Difference between revisions of "Flo & Eddie"
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*[[Fillmore East, June 1971]]
*[[Fillmore East, June 1971]]
Revision as of 05:16, 21 October 2021
Flo & Eddie are Mark Volman (19 April 1947, Los Angeles, CA) and Howard Kaylan (born Howard Kaplan, 22 June 1947, the Bronx, New York City, NY). Kaylan is Herb Cohen's cousin.
They joined Zappa as vocalists in 1970 having attended the Pauley Pavilion concert:
"Somewhere in that mass of spectators were Mark Volman and Howard Kaylan, a.k.a. Flo & Eddie.
They came backstage after the show, said they liked it, and told me that the Turtles had split up and they were looking for something to do. The rest is history.
We worked together for about two years after that on several albums and tours as well as the film 200 Motels."
Because of legal wrangling with their record company they were prevented from using the name of their former band The Turtles or using their own names if working in a music related position. They therefore adopted the names The Phlorescent Leech, shortened to Flo, and Eddie.
Moving to California as a child Kaylan met Volman at school. Volman joined Kaylan's band The Nightriders which soon evolved into The Crossfires. They then became The Tyrtles, adopting the then trend of misspelling as in The Byrds and The Beatles, but this name was soon replaced by The Turtles. They had early success with a recording of Bob Dylan's "It Ain't Me Babe" in 1965 and two further hits in 1966. In 1967 their "Happy Together" knocked The Beatles from the number one spot. Their album The Turtles Present the Battle of the Bands saw them performing as if different bands in a range of styles. It was released at the end of 1968 around the same time as Zappa's Cruising With Ruben & The Jets. The former bass player with The Turtles, Jim Pons, followed them into The Mothers in 1971.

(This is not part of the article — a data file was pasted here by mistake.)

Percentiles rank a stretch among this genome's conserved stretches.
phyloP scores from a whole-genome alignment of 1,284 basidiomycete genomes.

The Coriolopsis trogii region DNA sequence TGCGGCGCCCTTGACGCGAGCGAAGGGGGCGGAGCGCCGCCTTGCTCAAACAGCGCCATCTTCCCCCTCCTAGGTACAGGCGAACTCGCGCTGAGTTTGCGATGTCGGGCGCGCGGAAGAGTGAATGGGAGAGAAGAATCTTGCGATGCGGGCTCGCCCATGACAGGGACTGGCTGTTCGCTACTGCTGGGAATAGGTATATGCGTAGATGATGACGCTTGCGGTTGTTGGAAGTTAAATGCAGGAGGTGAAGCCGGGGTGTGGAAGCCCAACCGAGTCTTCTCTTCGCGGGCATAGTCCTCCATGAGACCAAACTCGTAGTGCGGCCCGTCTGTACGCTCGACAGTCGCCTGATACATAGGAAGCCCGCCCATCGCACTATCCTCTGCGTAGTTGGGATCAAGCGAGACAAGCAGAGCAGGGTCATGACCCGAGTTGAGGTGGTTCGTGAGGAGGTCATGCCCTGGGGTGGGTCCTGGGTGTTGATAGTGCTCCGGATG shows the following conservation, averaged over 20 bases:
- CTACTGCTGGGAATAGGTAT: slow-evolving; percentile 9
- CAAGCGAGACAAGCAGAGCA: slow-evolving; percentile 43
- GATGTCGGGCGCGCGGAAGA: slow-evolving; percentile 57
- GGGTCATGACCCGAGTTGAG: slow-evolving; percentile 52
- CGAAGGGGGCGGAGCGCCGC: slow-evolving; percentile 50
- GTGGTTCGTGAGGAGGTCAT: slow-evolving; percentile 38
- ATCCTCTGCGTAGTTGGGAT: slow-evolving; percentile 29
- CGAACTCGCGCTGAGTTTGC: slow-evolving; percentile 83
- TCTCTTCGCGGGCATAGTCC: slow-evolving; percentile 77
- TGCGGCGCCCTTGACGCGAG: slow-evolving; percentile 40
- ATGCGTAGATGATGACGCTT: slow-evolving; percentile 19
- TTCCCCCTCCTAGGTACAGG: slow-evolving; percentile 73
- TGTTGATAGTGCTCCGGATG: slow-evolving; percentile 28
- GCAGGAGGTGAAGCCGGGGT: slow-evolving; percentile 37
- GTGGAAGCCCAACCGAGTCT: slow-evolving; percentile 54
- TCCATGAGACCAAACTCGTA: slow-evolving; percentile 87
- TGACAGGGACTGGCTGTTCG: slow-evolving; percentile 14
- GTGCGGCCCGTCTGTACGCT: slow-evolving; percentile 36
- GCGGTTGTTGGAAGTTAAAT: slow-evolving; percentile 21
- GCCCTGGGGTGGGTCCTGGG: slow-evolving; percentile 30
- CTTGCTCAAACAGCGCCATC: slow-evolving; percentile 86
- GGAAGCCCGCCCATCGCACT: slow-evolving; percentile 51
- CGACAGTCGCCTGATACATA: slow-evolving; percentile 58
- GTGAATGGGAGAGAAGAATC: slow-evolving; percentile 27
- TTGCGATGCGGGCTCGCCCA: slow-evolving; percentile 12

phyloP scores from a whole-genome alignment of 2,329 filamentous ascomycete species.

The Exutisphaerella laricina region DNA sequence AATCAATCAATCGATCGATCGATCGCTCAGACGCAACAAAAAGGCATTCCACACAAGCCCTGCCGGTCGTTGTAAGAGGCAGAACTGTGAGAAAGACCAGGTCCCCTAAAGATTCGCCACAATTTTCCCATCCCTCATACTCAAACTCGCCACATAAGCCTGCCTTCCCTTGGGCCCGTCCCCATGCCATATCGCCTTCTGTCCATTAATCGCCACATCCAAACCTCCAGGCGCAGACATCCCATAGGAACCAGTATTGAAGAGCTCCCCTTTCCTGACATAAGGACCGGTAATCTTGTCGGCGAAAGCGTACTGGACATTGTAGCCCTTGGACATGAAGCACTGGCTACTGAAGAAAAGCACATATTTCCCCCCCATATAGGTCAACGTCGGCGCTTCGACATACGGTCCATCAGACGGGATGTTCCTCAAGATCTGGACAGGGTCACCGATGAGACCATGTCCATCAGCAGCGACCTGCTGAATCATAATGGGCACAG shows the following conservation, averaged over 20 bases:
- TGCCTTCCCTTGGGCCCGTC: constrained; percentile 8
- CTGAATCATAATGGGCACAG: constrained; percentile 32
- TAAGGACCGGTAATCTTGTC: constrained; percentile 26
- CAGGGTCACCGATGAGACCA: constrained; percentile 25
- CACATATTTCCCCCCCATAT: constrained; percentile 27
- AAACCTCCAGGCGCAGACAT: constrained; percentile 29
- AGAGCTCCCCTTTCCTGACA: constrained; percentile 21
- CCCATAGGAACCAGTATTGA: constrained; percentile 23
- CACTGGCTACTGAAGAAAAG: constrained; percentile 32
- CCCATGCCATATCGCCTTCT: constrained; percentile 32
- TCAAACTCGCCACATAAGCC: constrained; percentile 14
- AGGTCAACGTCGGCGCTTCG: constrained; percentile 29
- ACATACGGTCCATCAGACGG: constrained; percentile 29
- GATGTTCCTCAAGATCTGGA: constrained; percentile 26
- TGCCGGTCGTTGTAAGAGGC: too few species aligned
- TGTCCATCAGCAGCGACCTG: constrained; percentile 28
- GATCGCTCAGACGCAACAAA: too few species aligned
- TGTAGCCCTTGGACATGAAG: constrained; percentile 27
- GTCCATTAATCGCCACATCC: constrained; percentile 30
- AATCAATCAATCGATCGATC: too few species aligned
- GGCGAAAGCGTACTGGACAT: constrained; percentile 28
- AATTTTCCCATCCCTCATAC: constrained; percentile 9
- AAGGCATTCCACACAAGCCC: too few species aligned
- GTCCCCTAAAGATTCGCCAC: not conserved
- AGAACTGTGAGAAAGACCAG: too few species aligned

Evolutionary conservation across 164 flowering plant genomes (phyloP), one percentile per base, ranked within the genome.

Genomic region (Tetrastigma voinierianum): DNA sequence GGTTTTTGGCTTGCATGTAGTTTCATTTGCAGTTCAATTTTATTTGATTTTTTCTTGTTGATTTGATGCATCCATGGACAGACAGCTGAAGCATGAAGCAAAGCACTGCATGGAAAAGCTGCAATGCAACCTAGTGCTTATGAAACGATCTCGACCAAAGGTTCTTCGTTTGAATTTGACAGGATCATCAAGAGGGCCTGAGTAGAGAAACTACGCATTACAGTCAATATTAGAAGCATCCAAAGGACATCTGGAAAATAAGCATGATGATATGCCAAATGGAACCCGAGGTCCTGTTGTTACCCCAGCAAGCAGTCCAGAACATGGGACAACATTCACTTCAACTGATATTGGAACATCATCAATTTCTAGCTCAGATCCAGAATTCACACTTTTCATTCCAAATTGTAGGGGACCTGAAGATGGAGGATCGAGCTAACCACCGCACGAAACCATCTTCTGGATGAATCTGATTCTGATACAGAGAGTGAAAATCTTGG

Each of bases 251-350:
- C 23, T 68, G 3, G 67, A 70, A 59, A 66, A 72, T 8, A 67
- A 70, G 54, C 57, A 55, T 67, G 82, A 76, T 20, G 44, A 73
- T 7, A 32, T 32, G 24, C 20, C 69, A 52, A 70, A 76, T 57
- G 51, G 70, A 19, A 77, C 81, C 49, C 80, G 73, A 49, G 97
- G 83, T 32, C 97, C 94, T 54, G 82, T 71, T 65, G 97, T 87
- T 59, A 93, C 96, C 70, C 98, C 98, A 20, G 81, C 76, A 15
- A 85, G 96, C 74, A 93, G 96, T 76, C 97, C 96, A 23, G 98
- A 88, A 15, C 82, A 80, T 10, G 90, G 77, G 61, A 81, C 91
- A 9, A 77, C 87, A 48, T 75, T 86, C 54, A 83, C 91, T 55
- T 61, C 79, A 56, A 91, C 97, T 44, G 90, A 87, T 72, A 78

They had known Zappa since the mid-1960s. After performances in New York they would join the audience at the Garrick Theatre to see The Mothers. In his film My Dinner with Jimi Kaylan recounts how, at the height of their success with The Turtles, they sought advice from Zappa about avoiding being drafted into the army. He advised them to ask Herb Cohen. Successfully using Cohen's advice they were able to continue performing and toured in England were they met The Beatles and Jimi Hendrix.
Following Zappa's injuries at the Rainbow in London, December 1971, the band was dissolved. Flo & Eddie decided to continue working as a duo and released the album The Phlorescent Leech & Eddie in 1972 using former Mothers Don Preston, Jim Pons and Aynsley Dunbar. This was followed by "Flo & Eddie" (1973) and "Illegal, Immoral and Fattening" in 1975. In 1976 they were the opening act for Zappa at a concert in Detroit. They continued to record and worked as backing vocalists on numerous recordings during subsequent decades.
Gaining a degree in 1999 Volman teaches Music Business & Industry courses in the Communications and Fine Arts department at Loyola Marymount University, and has conducted seminars for the music departments at the University of Nevada Las Vegas, University of Indiana at Bloomington, High Schools, Jr. High Schools, and many others.
Flo & Eddie can be heard with Zappa on:
- Chunga's Revenge
- The Mothers 1970
- Fillmore East, June 1971
- 200 Motels
- Just Another Band From L.A.
- You Can't Do That On Stage Anymore Vol. 1
- You Can't Do That On Stage Anymore Vol. 3
- You Can't Do That On Stage Anymore Vol. 6
- Playground Psychotics
- Carnegie Hall
- Some Time In New York City
- An Evening In Detroit
- Conceptual Continuity (BTB)
- Freaks & Motherfuckers (BTB)
- Disconnected Synapses (BTB)
- Tengo Na Minchia Tanta (BTB)
- At The Circus (BTB)
- Swiss Cheese/Fire! (BTB)
and can be seen in: